Inserting Work Items using the TFS WorkItemServer Service

I needed to insert a Work Item into TFS at a specific state, rather than following the predefined state transitions.  Well, not just one work item, but thousands of them, since I’m working on migrating items from another system which is not yet supported by the TFS Integration Tools.  I had to write some custom migration code to get this done.  The TFS API does not allow you to bypass the rules specified by the Work Item Type Definition (rightly so), so I could approach this two different ways:

  • Insert all work items with the initial pre-configured state, and then update it multiple times until I get to the desired state.  This would’ve worked but it would also created unnecessary noise in history.
  • Call the TFS Web Service directly, which allows you to set a “BypassRules” value and it does exactly what it says: it bypasses WITD rules (not all, as you still need things like title, created by, etc).

I went with option 2.  Now, I don’t recommend that you do this unless you absolutely have to for a few very valid reasons:

  • These services are not documented by Microsoft
  • Microsoft reserves the right to change these web services on any future version of TFS. 
  • If you get an error from the web service, you’ll need to decipher it yourself. Some errors are easier to figure out, such as “The System.AreaID field must contain an integer greater than zero”.  But errors such as “Forcing rollback —> Forcing rollback —> Forcing rollback” will leave you digging through code for a while.

So, on to the code…

First, you need to reference Microsoft.TeamFoundation.WorkItemTracking.Proxy and Microsoft.TeamFoundation.Client.

Then you connect to your TFS Collection and then the WorkItemServer service:

   1:  TfsTeamProjectCollection collection = new TfsTeamProjectCollection(new Uri("http://TFSServer:8080/tfs/DefaultCollection"));
   2:  WorkItemServer svc = collection.GetService(typeof(WorkItemServer)) as WorkItemServer;

The service has a few methods, but the only one that you need to be concerned with is the “Update” method.  It deals with an XML package, which contains all the work item data that you are looking to insert.  This same method can also be used for updates (obvious, based on the name).

The XML package should look something like this:

   1:  <Package>
   2:      <InsertWorkItem ObjectType='WorkItem' BypassRules='1'>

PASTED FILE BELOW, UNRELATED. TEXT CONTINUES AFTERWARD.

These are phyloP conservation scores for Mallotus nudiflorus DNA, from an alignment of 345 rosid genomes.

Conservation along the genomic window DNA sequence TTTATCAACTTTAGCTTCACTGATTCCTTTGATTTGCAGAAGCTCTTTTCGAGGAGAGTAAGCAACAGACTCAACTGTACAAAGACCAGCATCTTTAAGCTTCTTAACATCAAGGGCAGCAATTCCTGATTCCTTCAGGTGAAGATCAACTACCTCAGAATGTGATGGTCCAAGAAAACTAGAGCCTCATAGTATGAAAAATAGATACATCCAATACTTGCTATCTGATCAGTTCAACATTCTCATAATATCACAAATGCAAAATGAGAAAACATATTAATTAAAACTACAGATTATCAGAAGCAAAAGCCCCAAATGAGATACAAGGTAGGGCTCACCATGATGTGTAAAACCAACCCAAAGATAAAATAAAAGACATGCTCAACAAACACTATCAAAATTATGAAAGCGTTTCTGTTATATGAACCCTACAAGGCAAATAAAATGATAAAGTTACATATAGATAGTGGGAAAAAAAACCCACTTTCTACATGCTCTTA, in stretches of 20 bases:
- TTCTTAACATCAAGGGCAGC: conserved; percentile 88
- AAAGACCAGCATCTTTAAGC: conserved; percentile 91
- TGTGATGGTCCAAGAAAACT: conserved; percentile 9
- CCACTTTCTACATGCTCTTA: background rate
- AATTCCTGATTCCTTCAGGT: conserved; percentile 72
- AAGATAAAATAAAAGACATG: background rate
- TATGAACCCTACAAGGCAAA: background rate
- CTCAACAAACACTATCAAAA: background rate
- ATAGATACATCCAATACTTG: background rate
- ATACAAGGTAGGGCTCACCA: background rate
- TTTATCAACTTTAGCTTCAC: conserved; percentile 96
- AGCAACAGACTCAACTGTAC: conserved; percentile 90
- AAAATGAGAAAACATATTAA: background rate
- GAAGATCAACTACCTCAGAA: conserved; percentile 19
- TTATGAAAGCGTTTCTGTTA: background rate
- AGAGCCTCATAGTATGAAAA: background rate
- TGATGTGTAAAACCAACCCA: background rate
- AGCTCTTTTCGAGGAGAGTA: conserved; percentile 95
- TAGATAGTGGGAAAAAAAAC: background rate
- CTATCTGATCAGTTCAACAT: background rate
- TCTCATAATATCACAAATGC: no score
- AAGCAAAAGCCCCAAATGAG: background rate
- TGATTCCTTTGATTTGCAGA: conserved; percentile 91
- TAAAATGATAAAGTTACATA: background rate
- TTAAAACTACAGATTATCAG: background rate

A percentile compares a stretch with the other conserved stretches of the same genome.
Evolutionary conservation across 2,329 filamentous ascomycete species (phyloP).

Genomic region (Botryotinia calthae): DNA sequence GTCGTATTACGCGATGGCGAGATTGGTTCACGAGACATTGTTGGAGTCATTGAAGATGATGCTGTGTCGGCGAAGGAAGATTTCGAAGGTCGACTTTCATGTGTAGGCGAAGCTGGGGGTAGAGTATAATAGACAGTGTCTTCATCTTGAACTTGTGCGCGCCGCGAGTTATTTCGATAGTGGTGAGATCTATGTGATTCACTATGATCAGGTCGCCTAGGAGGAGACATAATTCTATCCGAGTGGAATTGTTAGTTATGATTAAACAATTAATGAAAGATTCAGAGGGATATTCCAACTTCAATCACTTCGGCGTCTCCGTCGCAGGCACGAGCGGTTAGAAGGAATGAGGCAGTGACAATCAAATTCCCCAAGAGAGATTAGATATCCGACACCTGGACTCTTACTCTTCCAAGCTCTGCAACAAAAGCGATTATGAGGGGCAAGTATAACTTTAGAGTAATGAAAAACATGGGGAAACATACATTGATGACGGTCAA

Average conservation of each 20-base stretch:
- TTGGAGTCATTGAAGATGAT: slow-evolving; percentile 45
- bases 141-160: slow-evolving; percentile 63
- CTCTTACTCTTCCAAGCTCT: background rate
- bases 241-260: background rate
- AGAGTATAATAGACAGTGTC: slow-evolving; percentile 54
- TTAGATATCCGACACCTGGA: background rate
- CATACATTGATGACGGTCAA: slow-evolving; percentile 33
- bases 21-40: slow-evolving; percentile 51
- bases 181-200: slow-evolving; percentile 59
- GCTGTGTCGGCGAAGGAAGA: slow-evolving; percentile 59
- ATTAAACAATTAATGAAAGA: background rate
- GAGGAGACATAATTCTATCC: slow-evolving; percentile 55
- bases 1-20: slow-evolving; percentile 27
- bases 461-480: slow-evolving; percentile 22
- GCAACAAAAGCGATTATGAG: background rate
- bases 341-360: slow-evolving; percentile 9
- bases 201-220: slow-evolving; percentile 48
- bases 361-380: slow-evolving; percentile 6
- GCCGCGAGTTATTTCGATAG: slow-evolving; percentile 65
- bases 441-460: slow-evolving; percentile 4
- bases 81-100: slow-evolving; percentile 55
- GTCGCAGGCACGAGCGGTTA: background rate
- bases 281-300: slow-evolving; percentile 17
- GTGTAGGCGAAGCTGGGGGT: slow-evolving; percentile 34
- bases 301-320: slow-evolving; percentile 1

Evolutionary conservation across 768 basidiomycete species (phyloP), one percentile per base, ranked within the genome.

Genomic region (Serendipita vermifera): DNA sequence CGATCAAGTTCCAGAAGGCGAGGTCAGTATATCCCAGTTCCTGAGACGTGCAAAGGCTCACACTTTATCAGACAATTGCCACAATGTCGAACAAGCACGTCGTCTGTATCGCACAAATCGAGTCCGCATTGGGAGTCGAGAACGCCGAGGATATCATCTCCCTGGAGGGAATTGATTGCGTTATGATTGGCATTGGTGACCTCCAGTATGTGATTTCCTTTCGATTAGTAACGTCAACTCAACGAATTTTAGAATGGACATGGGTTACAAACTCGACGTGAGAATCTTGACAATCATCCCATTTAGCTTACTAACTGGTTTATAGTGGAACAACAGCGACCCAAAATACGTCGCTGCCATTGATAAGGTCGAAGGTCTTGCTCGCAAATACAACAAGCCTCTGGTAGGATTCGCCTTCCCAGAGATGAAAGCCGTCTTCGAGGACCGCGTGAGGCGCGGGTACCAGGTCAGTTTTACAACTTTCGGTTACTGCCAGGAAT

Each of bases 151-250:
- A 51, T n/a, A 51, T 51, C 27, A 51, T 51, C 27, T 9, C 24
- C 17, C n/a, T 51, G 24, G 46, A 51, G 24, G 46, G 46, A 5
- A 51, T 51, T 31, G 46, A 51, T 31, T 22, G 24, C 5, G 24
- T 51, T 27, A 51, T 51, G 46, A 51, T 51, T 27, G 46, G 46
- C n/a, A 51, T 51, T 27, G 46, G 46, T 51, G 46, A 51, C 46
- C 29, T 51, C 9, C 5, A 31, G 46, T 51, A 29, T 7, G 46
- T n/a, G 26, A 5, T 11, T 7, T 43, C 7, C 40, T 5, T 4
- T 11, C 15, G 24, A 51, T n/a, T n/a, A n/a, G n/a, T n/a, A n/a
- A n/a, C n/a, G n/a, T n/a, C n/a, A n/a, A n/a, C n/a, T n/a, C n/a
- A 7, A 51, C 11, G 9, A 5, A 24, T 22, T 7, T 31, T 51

3:          <Columns>
   4:              <Column Column='System.AreaID' Type='Number'><Value>8Value>Column>
   5:              <Column Column='System.IterationID' Type='Number'><Value>12Value>Column>
   6:              <Column Column='System.WorkItemType' Type='String'><Value>BugValue>Column>
   7:              <Column Column='System.Title' Type='String'><Value>Your bugValue>Column>
   8:              <Column Column='System.State' Type='String'><Value>FixedValue>Column>
   9:              <Column Column='System.Reason' Type='String'><Value>MigratedValue>Column>
  10:              <Column Column='System.CreatedDate' Type='ServerDateTime'>Column>
  11:              <Column Column='System.CreatedBy' Type='String'><Value>Automated ProcessValue>Column>
  12:          Columns>
  13:          <InsertText FieldName='System.History' FieldDisplayName='History'>NOTE: This item was migratedInsertText>     
  14:      InsertWorkItem>
  15:  Package>

Something interesting to point out is that “InsertText” element.  If you want to add a comment to the history record for the insert, that’s how you should go about doing it.

The signature for the Update service method is:

public void Update(string requestId, XmlElement package, out XmlElement result, MetadataTableHaveEntry[] metadataHave, out string dbStamp, out IMetadataRowSets metadata);

This will get you your requesID: WorkItemServer.NewRequestId(). 

And you can retrieve your new work item ID from result.FirstChild.Attributes[“ID”].Value;

I hope this helps someone!

About esteban

Esteban is the Founder and Chief Technologist at Nebbia Technology, an ALM consulting and Azure-powered technology company. He is a software developer with a passion for ALM, TFS, Azure, and software development best practices. Esteban is a Microsoft Visual Studio ALM MVP and ALM Ranger, Pluralsight author, and the president of ONETUG (Orlando .NET User Group).

3 thoughts on “TFS 2010 Dashboards with SharePoint 2010 (MOSS)

  1. Jose Medero

    Hi Esteban, i am working on integrating my company’s TFS 2010 with a SharePoint 2010 portal. I have been looking that several blogs shows that when the configuration is done they get several dashboards. In my case the only dashboard that was created was “My Dashboard”. Wath do I need to get other dashboards like the ones mentioned in your article.

    I am working on a sharepoint 2010 farm single server test enviroment with my production TFS 2010. My configuration goes as follows:
    – TFS 2010 Standard
    – SharePoint 2010 Enterprise
    – Sql 2008 r2 Enterprise with Report Server in Integrated Mode.
    – SP has been integrated with reporting services.

  2. Esteban Garcia

    Jose,
    Do you see any errors in the Team Project creation log? I seem to remember running into this before, and I think it had to do with permissions during the creation of the Team Project, but I may be mistaken. Can you take a look at your log file and let me know?

  3. Bob Cronin

    I know this is an old post Esteban, but it saved me today. Thanks for publishing!


Leave a Reply

Your email address will not be published. Required fields are marked *

Are you human? *